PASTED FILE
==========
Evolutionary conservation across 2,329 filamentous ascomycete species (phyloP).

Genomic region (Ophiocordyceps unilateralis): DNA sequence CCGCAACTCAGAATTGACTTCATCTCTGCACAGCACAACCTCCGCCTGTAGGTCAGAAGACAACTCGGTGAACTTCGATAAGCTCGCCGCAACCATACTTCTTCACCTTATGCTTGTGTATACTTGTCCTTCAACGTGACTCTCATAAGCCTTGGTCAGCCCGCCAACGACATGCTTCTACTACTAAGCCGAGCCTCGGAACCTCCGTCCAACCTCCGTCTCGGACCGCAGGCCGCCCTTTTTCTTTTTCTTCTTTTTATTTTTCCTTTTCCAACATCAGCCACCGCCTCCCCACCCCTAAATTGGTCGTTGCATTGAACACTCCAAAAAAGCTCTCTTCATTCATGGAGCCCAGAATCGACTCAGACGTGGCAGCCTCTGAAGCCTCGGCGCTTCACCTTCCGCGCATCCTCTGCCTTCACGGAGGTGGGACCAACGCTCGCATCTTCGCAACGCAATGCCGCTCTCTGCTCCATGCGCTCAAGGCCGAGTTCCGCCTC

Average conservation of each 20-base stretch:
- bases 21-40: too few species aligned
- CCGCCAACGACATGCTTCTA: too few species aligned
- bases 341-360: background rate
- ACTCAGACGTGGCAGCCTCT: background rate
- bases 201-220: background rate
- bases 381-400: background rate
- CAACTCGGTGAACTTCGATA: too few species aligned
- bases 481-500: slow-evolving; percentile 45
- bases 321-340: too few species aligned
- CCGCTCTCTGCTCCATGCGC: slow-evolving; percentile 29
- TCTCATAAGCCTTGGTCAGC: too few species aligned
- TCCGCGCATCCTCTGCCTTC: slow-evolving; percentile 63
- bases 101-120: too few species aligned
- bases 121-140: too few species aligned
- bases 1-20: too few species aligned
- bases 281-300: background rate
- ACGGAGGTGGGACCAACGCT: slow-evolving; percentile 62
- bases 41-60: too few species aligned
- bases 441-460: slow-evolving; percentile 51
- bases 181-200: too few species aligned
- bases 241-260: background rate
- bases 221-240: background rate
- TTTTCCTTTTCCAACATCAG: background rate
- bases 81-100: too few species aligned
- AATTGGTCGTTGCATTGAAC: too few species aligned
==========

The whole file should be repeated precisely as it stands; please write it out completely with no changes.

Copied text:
Evolutionary conservation across 2,329 filamentous ascomycete species (phyloP).

Genomic region (Ophiocordyceps unilateralis): DNA sequence CCGCAACTCAGAATTGACTTCATCTCTGCACAGCACAACCTCCGCCTGTAGGTCAGAAGACAACTCGGTGAACTTCGATAAGCTCGCCGCAACCATACTTCTTCACCTTATGCTTGTGTATACTTGTCCTTCAACGTGACTCTCATAAGCCTTGGTCAGCCCGCCAACGACATGCTTCTACTACTAAGCCGAGCCTCGGAACCTCCGTCCAACCTCCGTCTCGGACCGCAGGCCGCCCTTTTTCTTTTTCTTCTTTTTATTTTTCCTTTTCCAACATCAGCCACCGCCTCCCCACCCCTAAATTGGTCGTTGCATTGAACACTCCAAAAAAGCTCTCTTCATTCATGGAGCCCAGAATCGACTCAGACGTGGCAGCCTCTGAAGCCTCGGCGCTTCACCTTCCGCGCATCCTCTGCCTTCACGGAGGTGGGACCAACGCTCGCATCTTCGCAACGCAATGCCGCTCTCTGCTCCATGCGCTCAAGGCCGAGTTCCGCCTC

Average conservation of each 20-base stretch:
- bases 21-40: too few species aligned
- CCGCCAACGACATGCTTCTA: too few species aligned
- bases 341-360: background rate
- ACTCAGACGTGGCAGCCTCT: background rate
- bases 201-220: background rate
- bases 381-400: background rate
- CAACTCGGTGAACTTCGATA: too few species aligned
- bases 481-500: slow-evolving; percentile 45
- bases 321-340: too few species aligned
- CCGCTCTCTGCTCCATGCGC: slow-evolving; percentile 29
- TCTCATAAGCCTTGGTCAGC: too few species aligned
- TCCGCGCATCCTCTGCCTTC: slow-evolving; percentile 63
- bases 101-120: too few species aligned
- bases 121-140: too few species aligned
- bases 1-20: too few species aligned
- bases 281-300: background rate
- ACGGAGGTGGGACCAACGCT: slow-evolving; percentile 62
- bases 41-60: too few species aligned
- bases 441-460: slow-evolving; percentile 51
- bases 181-200: too few species aligned
- bases 241-260: background rate
- bases 221-240: background rate
- TTTTCCTTTTCCAACATCAG: background rate
- bases 81-100: too few species aligned
- AATTGGTCGTTGCATTGAAC: too few species aligned